Wednesday, July 25, 2012

Promised Land (Amos Gitai) (2004)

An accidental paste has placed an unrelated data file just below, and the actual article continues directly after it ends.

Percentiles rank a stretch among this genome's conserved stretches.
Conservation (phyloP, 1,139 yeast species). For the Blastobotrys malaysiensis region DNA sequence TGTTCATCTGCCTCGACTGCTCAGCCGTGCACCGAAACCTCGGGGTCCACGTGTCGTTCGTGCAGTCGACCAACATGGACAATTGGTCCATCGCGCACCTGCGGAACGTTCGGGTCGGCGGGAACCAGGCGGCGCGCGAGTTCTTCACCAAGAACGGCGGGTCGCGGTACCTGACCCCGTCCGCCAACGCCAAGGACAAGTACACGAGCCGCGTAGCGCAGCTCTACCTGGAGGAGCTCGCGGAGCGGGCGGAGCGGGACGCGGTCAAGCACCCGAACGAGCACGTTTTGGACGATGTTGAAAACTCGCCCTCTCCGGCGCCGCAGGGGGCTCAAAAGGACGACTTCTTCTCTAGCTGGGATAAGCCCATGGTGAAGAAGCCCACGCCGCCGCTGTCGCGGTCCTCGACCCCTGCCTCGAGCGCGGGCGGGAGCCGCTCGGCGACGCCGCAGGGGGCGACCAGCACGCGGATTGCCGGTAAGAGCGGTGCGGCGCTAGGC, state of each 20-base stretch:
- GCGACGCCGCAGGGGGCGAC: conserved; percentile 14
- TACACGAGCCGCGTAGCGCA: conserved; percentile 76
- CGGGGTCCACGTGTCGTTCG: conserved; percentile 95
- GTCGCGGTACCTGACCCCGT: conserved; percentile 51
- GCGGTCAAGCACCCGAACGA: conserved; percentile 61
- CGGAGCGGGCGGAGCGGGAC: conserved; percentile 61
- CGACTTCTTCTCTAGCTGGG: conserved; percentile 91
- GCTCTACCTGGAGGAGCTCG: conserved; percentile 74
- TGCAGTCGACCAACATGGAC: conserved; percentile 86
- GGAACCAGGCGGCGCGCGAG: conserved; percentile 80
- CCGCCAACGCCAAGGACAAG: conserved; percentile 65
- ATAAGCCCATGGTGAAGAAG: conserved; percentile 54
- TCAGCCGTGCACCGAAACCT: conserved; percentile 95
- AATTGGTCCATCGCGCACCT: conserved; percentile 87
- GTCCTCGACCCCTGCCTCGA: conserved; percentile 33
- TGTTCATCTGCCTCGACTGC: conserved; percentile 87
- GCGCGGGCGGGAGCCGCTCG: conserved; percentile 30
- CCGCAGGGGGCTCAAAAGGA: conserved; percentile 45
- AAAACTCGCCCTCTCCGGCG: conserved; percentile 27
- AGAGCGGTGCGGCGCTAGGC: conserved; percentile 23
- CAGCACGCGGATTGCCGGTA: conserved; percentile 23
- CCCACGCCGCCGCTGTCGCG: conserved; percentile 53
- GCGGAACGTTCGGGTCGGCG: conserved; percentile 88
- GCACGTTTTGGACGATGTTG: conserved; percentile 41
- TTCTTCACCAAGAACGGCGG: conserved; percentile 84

"Promised Land" tells the story of a group of young unwitting Estonian girls smuggled through Egypt to be auctioned off as prostitutes in Israel, and of their initiation into this trade of flesh, and finally of the accidental freeing of one girl who most fight for her freedom. Promised Land both starts and ends in the darkness of night: the opening is a series of abstract images of the desert, where moonlight plays on a camel train led by Arab herders. We then see a border of barbed wire and a group of young women being led to the other side. This marks both the end and the beginning of their voyage, for all are Eastern Europeans destined to become part of the flesh trade, which clearly has a place in modern Israel. Their promised land is not a place of milk and honey, but instead quite the opposite: a sordid, anonymous, surreal non-place, where they are hustled and moved around like cattle, afforded little dignity, stripped of their individuality and sent out to pay their way. But in this dehumanizing world, Gitai nevertheless finds glimmers of humanity and, eventually, resistance: a madam (a tour-de-force cameo by the great Hanna Schygulla) provides solace for a distraught young woman, while other friendships slowly emerge amongst the women themselves.


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